Vulnerable Talents




4 minutes reading

When you hear, as a young photographer, ‘You’ve got an eye”, and you know the person speaking posesses taste and knowledge, then it just might be that you’ve got it: talent.     

Robert Capa once said something like this about a young Magnum colleague. A sharp eye is indispensable in building a successful career in photography, but that’s not all. Capa was known for his courage that bordered on ‘recklessness’, he lived for photography and had a seductive charm about him. He also had the quality of being the right man, in the right place, at the right time. Now and in the future, the rush of young photographers will also have to possess  this quality of substantial marketing talent; they will have to be business-like and maintain good networks. Your work has to be visible and characteristic enough so that those looking cannot ignore it. This makes for a somewhat split personality; on the one hand photographers need to be socially aware and on the other hand they need to produce work with ‘that’ edge that will make it stand out from the crowd of images that our eyes and minds encounter on a daily basis.  

Drowned in Drugs
Your eye, your talent can show you the way, but you need  two good feet solidly on the ground to walk the road to success. Two great Dutch talents from ten and twenty years ago, were on the road to international success, but ran into problems due to their own psychological vulnerability.  One guy, lets call him Sal, made quite a commotion as an uncompromising portrait photographer, mainly with his  self portraits which bordered on the offensive. His wife, let’s call her Sally, was an intellectual woman with a piercing stare and a big heart. Her technically superior portraits were very popular both locally and internationally in the 90’s. Both of them drowned in the seductive, cruel sea of hard drugs. Their photos, if and when they even took them, lost their power. Their unpredictability cost them important contacts. Sal and Sally are still alive, maybe they will rehabilitate themselves, but a comeback would be too much to expect. 

The fickle nature of talent
Gifted photographers can disappear from view for less dramatic reasons. The Amsterdam photographer Diederik Van der Donk had a natural feeling for composition and a recognizable style. Long before the hype around ‘lomography’ (spontaneous photography with low-tech cameras)  Van der Donk worked in Holland and South America with a camera named after the Goddess of the hunt: The Diana.  The Diana is a toy camera with a plastic lens and light leaks included, for each shot a four by four centimeter piece of film is exposed. This is what Van der Donk used to take powerful, atmospheric photos. In 1991 he was invited to the International exhibition ‘The Fourth Wall’ where photos from renowned photographers were combined with texts from famous writers. In 1996 and 1997 he had solo exhibitions in Gronigen and Amsterdam. At his first show he sold 67 photographs. The second show was at the famous Noorderlichtgalerie. Then, quite suddenly, it was all over. Van der Donk became more and more frustrated with the ways of the art world  and set up a painting and decorating company instead.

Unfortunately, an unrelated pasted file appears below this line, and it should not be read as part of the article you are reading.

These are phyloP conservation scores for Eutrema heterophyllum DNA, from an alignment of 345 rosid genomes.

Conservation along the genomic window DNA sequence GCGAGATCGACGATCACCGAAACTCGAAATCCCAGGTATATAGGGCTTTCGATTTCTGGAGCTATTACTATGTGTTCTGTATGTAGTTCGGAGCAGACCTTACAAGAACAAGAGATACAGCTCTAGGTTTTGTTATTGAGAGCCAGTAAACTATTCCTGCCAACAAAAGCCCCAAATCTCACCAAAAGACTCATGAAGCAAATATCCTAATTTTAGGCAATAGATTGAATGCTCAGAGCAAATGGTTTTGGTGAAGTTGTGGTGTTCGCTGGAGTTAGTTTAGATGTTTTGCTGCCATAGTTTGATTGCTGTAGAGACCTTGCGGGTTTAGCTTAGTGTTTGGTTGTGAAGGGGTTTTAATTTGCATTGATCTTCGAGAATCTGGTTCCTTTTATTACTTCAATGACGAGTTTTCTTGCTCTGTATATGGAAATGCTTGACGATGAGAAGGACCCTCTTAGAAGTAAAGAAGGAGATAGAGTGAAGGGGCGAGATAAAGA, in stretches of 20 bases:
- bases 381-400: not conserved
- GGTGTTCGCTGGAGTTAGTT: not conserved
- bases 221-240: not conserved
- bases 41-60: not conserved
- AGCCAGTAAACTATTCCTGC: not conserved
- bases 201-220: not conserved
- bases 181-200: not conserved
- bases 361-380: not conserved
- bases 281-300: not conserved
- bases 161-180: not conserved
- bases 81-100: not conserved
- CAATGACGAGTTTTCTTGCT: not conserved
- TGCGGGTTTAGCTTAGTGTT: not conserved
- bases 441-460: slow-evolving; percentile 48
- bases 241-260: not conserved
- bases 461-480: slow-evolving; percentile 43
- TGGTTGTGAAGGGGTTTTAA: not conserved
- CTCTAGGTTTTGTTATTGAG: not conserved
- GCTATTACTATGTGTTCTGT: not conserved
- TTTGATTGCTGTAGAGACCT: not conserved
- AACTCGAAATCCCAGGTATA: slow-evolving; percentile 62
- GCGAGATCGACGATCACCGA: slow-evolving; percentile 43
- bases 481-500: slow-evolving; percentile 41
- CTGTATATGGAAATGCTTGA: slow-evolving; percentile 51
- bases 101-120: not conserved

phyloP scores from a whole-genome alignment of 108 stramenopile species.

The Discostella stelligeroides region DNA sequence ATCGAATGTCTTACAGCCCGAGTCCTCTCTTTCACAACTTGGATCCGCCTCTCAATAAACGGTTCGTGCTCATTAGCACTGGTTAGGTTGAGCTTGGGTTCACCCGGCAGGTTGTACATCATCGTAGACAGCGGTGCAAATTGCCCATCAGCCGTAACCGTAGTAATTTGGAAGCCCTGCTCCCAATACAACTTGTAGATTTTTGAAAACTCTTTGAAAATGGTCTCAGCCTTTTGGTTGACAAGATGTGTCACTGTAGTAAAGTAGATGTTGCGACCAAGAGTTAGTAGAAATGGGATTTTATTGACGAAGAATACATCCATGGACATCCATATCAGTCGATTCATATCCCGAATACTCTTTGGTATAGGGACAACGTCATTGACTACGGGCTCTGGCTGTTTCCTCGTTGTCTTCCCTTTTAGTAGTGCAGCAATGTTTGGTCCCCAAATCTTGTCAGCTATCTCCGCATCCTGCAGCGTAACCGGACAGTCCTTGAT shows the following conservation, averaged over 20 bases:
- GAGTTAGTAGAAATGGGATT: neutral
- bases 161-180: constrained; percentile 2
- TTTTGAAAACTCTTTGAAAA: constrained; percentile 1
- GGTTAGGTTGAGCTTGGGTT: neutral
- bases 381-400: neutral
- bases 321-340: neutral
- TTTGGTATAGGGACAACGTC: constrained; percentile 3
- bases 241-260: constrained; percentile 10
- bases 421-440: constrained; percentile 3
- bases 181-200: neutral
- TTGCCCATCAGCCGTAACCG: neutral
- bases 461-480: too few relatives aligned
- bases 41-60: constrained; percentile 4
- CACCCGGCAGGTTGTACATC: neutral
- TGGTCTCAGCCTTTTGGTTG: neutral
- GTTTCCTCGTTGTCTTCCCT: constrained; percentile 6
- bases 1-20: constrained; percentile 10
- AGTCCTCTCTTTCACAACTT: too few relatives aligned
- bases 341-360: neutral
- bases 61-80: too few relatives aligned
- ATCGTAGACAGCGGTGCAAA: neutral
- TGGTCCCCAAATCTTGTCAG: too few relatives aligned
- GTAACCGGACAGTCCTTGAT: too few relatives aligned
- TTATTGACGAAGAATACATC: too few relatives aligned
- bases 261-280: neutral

In 1990  ‘Perspektief’, Rotterdam’s centre of photography, introduced the work of Brian Griffin to Holland. A man over 40, his reputation as a photographer was growing and his career had begun to take off. However, outside of Great Britain and France his work was largely unknown. His exhibition and the lecture that he gave to twelve interested viewers made an impression on me and I began to follow his work. Unfortunately for me, Griffin decided to get involved in film projects and commercial work. in the 90’s. Since his retrospective in Iceland in 2005 he started making ‘photos for himself’ again and published a book in which his unruly character is given freedom of expression. Griffin’s autonomous photography has a rare combination of quality and stubborn remorselessness that I find irresistible.  

Personal discovery
before I find an ‘oeuvre’ that fills me with joy instantaneously. Luckily, not so long ago, I accidentally stumbled across a website of a relatively young Dutch photographer.  His enthusiasm for photography in combination with a stringent and sensitive eye makes for beautiful photography. The photographers name is Mischa Keijser, 33 years of age and, I think,  a special talent. In his new book ‘Insomnia’, he combines photos of the Dutch landscape, his wife and child, animals and striking moments.His photos demonstrate intelligence and a great feeling for beauty and surprise. Hopefully Keijser has enough strength of character to remain true to himself and offer us many more beautifully powerful photos. 

This also goes for all the other talent that I didn’t mention in this piece. Apologies, ladies and gentleman keep up the good work and- with a little bit of luck - your pictures will be seen and recognized.

Note: for privacy reasons the names used are fictitious.